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  7. Mel - AMAZING post in its honesty, emotion and how much it's going to help others. I was there too - you described it To. The. Letter.

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    1. Thank you so much, Missy. This means so much coming from you. Your honest and courageous posts inspire me.

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  8. Hi Melissa, I know you are searching for your identity outside of being Quinn's mom, and in one facet of your life you have found an identity and a voice through your blog. I've discovered that blogging can be a very personal, uplifting and fulfilling experience. Your blog is 100% you - no body is telling you to change your words, you have 100% control. So yes, you are a mommy, but you can add another hat to your role, "blogger"! Your story is beautiful. I did not suffer from depression or anxiety when my daughter was born, but there were many times I broke down crying from lack of sleep and when she wouldn't stop crying, and there were many times when my husband and I argued because he wanted some attention and I couldn't let go. It is a very challenging time to be a new mom. I really admire you for sharing. And most important, your son is adorable!!

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    1. Thank you, Lisa! I can SO relate to the new-mom challenges you described. You're right - this blog has become so important to my identity since Quinn was born. It's the only real creative outlet I have, and the amazing people I have "met" through this blog have made the experience incredible. So glad you're one of them!

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    2. Thanks Melissa, I'm glad I met you too!!

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  9. One of the most amazing things about this whole blogging thing is that it can help new moms to understand what they are feeling, to understand that they are not alone and to discover an army of people willing and able to help along the way.
    Jenn

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    1. Absolutely! We are so blessed to be part of such an amazing community. Thanks for stopping by!

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  10. I know you don't need to hear these words from me (and you can even remind me that I said them in a few years, if you'd like), but I'm going to say them anyway, because I'm a sharer. lol.

    In my unprofessional and inexperienced opinion, your identity is not based solely on what you do (how you spend your time) but on who you are. Parenthood encompasses both of those (doing and being) so it makes everything feel gray and easily confused. An employee wasn't your identity. You were a creative, driven, and passionate person, and someone paid you to utilize those characteristics in a way that benefited them. Those things didn't go away because you had a baby. It just took you some time to figure out how to re-purpose them. Clearly this blog was one of the ways. As a friend/relative, you were caring, thoughtful, and giving. Those things didn't disappear just because you couldn't give as much as you used to. And, again, you've found another way to be those things for so many people. So, while everything in your life is now different, you are still you, and probably even a more advanced version of your former self.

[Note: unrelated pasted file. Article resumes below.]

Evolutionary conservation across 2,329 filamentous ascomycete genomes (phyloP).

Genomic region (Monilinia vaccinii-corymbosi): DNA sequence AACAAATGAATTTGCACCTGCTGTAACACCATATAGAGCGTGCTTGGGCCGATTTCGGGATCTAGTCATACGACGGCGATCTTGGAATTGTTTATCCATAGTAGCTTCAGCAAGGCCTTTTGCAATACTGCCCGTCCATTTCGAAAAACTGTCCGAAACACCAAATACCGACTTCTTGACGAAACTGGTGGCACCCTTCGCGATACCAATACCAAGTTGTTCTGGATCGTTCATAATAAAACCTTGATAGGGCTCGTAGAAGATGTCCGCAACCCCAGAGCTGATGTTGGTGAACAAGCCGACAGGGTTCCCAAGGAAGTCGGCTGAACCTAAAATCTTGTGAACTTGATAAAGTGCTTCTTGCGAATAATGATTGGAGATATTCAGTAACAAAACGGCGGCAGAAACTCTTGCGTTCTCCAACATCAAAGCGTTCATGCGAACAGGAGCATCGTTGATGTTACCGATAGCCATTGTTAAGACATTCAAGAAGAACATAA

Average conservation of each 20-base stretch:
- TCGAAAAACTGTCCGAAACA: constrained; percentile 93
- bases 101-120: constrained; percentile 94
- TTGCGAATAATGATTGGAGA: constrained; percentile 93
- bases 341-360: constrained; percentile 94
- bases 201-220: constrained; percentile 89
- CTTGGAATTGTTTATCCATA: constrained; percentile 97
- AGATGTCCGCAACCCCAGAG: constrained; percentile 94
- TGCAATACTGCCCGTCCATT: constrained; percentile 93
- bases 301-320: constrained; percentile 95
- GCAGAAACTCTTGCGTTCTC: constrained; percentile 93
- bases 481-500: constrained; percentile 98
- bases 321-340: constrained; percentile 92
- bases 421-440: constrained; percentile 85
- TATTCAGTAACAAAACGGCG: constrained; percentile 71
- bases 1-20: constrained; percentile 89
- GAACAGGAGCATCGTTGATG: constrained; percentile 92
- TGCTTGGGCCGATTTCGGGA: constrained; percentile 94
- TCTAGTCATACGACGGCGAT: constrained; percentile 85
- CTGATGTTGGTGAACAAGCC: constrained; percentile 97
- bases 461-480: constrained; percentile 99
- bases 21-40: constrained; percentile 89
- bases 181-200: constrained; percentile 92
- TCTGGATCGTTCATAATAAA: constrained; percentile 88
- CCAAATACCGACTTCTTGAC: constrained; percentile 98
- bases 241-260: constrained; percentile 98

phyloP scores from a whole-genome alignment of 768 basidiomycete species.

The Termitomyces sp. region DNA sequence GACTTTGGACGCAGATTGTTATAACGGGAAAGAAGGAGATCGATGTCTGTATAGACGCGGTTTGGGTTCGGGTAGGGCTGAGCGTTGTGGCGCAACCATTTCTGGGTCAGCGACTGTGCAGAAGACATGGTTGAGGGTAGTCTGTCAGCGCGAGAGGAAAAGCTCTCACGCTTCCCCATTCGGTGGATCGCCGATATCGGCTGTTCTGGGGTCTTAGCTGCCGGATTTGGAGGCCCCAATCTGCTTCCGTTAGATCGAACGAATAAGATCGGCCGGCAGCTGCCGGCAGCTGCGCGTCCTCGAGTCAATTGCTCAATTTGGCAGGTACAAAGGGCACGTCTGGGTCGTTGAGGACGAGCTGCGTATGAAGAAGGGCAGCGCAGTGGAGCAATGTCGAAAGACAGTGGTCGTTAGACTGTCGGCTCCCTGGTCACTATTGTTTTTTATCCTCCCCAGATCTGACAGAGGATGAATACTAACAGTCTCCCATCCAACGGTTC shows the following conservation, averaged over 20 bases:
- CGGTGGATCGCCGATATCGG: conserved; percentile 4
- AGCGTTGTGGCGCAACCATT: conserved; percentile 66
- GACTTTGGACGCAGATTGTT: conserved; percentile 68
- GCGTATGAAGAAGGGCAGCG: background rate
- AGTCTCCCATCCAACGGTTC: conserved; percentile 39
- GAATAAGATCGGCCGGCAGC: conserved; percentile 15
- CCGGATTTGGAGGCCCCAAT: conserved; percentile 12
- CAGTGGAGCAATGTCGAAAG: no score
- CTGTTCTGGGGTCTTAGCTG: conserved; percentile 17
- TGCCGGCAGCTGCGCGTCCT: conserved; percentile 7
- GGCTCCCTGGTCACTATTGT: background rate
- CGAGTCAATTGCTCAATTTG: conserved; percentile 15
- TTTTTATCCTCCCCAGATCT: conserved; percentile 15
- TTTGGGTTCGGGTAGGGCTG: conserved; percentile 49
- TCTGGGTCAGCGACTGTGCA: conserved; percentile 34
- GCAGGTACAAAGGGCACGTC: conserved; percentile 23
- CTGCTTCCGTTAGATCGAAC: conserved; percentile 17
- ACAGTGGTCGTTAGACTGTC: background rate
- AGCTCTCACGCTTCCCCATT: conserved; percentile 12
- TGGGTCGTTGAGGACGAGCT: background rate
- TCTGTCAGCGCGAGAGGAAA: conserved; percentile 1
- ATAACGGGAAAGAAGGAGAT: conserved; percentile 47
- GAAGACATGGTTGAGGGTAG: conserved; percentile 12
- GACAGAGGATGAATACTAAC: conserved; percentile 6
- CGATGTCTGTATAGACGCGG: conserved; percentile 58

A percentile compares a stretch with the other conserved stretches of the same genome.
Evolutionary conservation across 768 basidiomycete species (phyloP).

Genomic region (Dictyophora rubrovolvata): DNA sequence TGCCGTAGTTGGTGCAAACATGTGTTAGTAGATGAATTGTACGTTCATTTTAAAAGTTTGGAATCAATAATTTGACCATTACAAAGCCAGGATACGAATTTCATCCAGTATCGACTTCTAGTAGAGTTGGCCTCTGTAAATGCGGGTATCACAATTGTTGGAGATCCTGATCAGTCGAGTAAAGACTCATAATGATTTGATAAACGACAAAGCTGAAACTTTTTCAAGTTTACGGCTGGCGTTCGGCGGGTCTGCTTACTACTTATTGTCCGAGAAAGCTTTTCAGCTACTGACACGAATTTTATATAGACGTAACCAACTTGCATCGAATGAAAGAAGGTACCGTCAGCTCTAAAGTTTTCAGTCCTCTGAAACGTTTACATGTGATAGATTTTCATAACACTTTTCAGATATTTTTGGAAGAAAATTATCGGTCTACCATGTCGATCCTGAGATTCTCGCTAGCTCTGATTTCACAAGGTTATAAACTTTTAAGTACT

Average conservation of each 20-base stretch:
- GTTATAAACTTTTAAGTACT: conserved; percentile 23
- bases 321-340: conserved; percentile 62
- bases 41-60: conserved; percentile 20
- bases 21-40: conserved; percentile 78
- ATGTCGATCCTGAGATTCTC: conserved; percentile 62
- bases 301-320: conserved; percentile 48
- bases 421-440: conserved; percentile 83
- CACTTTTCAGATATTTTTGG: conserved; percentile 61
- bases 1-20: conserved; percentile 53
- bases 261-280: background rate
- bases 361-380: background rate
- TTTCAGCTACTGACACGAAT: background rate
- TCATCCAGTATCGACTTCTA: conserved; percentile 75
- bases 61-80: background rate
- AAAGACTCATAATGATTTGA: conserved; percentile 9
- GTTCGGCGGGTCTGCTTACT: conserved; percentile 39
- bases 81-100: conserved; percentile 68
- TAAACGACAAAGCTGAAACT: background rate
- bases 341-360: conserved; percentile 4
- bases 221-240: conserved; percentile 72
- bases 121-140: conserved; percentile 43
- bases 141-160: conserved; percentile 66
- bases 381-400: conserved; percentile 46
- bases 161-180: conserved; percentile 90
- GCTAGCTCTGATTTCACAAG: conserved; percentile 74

I love Mel 2.0. She's pretty damn inspiring, if you ask me. ;)

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    1. Okay, thanks a lot. Now I'm blubbering like an baby. :) Thanks so much for your sweet and wise words, Katrina. I really needed that. You're a wonderful friend, and I am so blessed to have you in my life. Xoxo!

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    2. *waves hand* I'm the lucky one. I'm just glad to be a member of the audience. ;)

      *hugs*

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  11. So very proud of you, with each word you typed, you let a little go ... when you reached the end and pushed publish ... was it liberating?
    ... just a little?
    Your words will help others, what a gift you have shared!
    and that the blogosphere can bring so many together to hold eachother up in a time of need - just all caps AWESOME.
    Love to you xxxx

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    1. Thanks so much, Nicole. You're the sweetest. You're right, it was liberating. I let go of a little shame and fear with each word. I am so grateful for you and others like you who offer support and encourage every step of the way. Much love right back atcha!